Department of Chemistry, University of North Carolina, Chapel Hill, NC, 27599-3290, USA

Dipartimento di Ingegneria dell'Innovazione, Università del Salento, 73100 Lecce, Italy

Abstract

The Bio-inspired (Bi-i) Cellular Vision System is a computing platform consisting of sensing, array sensing-processing, and digital signal processing. The platform is based on the Cellular Neural/Nonlinear Network (CNN) paradigm. This article presents the implementation of a novel CNN-based segmentation algorithm onto the Bi-i system. Each part of the algorithm, along with the corresponding implementation on the hardware platform, is carefully described through the article. The experimental results, carried out for

1. Introduction

Due to the recent advances in communication technologies, the interest in video contents has increased significantly, and it has become more and more important to automatically analyze and understand video contents using computer vision techniques. In this regard, segmentation is essentially the first step toward many image analysis and computer vision problems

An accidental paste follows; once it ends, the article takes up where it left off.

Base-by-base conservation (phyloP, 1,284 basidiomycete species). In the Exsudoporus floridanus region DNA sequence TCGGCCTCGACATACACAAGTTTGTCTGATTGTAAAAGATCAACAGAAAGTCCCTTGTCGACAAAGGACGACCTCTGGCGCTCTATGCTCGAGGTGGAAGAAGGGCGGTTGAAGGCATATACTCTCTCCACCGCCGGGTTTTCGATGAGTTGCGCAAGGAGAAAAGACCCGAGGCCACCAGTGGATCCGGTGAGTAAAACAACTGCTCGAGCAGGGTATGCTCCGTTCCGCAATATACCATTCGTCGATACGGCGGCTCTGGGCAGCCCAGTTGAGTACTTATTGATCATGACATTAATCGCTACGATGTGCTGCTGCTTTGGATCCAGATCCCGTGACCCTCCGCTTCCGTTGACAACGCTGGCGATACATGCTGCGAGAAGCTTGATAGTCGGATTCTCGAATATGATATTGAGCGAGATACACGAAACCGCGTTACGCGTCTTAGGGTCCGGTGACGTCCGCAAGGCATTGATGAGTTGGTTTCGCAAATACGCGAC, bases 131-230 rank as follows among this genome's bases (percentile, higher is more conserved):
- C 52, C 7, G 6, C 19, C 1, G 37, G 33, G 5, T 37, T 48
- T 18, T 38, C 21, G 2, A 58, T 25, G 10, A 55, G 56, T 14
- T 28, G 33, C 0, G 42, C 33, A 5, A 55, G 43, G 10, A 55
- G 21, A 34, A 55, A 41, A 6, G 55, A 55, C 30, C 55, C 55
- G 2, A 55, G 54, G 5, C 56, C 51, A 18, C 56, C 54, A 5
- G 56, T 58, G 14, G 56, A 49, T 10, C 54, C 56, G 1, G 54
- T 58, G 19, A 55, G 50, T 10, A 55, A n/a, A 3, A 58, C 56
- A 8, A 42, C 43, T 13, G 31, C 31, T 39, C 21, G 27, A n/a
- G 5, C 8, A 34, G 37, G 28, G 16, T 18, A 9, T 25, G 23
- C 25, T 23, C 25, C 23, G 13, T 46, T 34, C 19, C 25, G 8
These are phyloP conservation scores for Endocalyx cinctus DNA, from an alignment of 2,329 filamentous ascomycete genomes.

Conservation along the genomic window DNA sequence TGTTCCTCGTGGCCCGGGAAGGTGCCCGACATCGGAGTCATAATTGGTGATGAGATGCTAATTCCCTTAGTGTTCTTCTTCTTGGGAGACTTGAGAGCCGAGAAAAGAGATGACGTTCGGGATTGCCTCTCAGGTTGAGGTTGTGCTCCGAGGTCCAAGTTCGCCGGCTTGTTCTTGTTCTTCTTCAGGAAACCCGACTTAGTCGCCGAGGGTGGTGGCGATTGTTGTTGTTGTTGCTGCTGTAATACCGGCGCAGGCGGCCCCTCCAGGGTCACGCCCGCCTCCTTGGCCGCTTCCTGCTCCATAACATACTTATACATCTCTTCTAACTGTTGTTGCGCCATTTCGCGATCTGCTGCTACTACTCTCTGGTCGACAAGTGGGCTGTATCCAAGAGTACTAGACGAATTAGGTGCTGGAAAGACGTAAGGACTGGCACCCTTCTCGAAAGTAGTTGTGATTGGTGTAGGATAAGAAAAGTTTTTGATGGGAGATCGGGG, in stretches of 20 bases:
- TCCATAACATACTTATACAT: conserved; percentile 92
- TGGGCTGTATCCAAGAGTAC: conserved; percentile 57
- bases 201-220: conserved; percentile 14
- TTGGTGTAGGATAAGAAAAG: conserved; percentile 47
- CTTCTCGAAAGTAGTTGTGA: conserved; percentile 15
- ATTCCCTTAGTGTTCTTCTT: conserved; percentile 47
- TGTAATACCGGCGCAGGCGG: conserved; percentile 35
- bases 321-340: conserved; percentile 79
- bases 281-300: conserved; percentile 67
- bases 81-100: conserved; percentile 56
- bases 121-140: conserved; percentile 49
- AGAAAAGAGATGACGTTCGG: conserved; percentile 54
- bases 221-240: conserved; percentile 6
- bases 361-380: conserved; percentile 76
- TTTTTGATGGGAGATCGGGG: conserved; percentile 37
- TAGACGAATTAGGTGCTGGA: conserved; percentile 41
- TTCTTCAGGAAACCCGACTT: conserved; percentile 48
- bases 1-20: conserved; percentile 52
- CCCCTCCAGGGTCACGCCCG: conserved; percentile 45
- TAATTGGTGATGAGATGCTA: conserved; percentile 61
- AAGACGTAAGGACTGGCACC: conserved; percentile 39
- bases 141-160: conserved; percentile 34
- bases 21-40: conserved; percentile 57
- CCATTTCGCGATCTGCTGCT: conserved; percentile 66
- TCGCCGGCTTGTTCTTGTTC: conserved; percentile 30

Referring to the development of segmentation algorithms running on hardware platforms, in this article the attention is focused on the implementation of algorithms running on the Cellular Neural/Nonlinear Network (CNN) Universal Machine

The article is organized as follows. Section 2 briefly revises the basic notions on the CNN model and the Bi-i cellular vision architecture. Then the segmentation algorithm is described in detail (see the block diagram in Figure

Block diagram of the overall segmentation algorithm

**Block diagram of the overall segmentation algorithm**.

2. Cellular Neural/Nonlinear Networks and Bio-Inspired Cellular Vision System

Cellular Neural/Nonlinear Networks represent an information processing system described by nonlinear ordinary differential equations (ODEs). These networks, which are composed of a large number of locally connected analog processing elements (called cells), are described by the following set of ODEs

where _{ij }
_{ij }
_{ij }
_{ij }
_{ij,kl }
_{ij,kl }